The use of hashtags is a valuable skill for serious Twitter users. They aren’t really very difficult to grasp and use, and they really pay off. The challenge is to educate as many people as possible about the use of hashtags so that their use becomes more widespread, and they will be more valuable to everyone in the community.
You may have seen a user include a number sign (#) directly followed by a word in one of their tweets. This is a hashtag in use. The user is tagging his tweet with that word. These tags are linked by most Twitter clients to the search page for that word which will find for you other tweets with the same tag. This is often used in the case of large events. Livebloggers create a hashtag, inform others, and use it on every tweet that is related to the event. For example, the hashtag for the inauguration was #inaug09. Keep in mind there is nothing magical about that particular tag except that it links to a search for other tweets with the tag included. The tag could just have easily been #inauguration; in fact, it was. Some users decided on the tag #inaug09 while others used the tag #inauguration. I would probably favor the former since it is a little shorter while still clear, but one is just as valid as the other.
There is no process associated with creating a hashtag. Just include it in a post, and it is created. It’s value will come mostly from others using it. However, even if you are the only user to ever use a hashtag, it can still have immense value. My wife (her Twitter is @tiffypooh in case you’re wondering) was recently captivated by the We Are One inaugural celebration. She could have wasted space in each tweet to specify the event she was tweeting about, or she could have left it ambiguous and just included the information she wanted to get across. Instead, she created a hashtag (#weareone) and included that in every post. Not only was this a way to organize Twitter as a whole (at least if others used her tag), but it was a short way to let her readers know what she was talking about. This eases the pain of having to duplicate so much information in each little 140-character message.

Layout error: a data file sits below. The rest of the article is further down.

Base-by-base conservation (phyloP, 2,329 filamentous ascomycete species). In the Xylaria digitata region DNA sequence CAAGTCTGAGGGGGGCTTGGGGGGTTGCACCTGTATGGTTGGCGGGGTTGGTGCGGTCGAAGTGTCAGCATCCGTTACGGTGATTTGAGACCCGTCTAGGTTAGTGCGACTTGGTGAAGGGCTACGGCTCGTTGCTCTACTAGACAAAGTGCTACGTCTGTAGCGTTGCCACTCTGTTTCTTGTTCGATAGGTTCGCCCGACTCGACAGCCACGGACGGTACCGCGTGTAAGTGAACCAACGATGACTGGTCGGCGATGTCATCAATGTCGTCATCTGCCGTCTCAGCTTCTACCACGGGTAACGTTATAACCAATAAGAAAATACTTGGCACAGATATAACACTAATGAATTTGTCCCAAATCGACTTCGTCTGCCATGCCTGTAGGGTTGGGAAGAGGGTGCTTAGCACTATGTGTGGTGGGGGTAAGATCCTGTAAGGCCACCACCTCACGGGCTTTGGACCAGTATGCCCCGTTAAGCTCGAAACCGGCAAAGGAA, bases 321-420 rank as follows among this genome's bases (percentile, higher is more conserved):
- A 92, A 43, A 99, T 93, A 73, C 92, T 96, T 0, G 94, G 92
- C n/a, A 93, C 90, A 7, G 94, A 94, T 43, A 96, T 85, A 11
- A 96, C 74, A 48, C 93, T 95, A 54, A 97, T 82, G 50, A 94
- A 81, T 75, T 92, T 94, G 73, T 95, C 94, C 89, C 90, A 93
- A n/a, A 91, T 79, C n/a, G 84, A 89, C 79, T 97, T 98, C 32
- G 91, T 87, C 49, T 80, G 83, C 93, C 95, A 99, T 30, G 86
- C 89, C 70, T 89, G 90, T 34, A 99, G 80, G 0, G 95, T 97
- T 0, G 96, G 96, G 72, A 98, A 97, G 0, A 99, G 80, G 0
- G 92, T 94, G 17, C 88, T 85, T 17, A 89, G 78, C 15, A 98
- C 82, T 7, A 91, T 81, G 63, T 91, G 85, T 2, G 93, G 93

Here is my suggested use of hashtags. This is a pretty open-ended concept so there are certainly other ways to use it. Use them however you wish, but if you don’t know what to do with them, try following these steps:
- Check to see if there is already a hashtag for your topic. Hashtags become more valuable as more people use them. Don’t create a hashtag unless there aren’t any for what you’re talking about or you really think the ones that exist are terrible. If a good one exists, simply write your post and include it somewhere. If a hashtag does not exist…
- Come up with a good hashtag for your topic. It should be short but easily recognizable even by a user who hasn’t been told explicitly its meaning.
- Introduce your hashtag by telling your followers what it is for and asking them to use it in their messages on the same subject. Be sure you actually include the hashtag in this message.
- Write your tweets on the subject and include the tag. You may include it in the context of the message like this: “I’m so excited about the #weareone inaugural celebration!” Alternately, you may just want to tack it on to the end like this: “The mix of people and performers is so ecclectic. I love that so many different people are excited! #weareone”
Hashtags are incredibly useful They are currently used only by a small percentage of the Twitter community. Luckily, a small percentage of the Twitter community is quite a lot of people. This means you can still get a lot out of using tags both in your own tweets and to find topics you want to see on Twitter.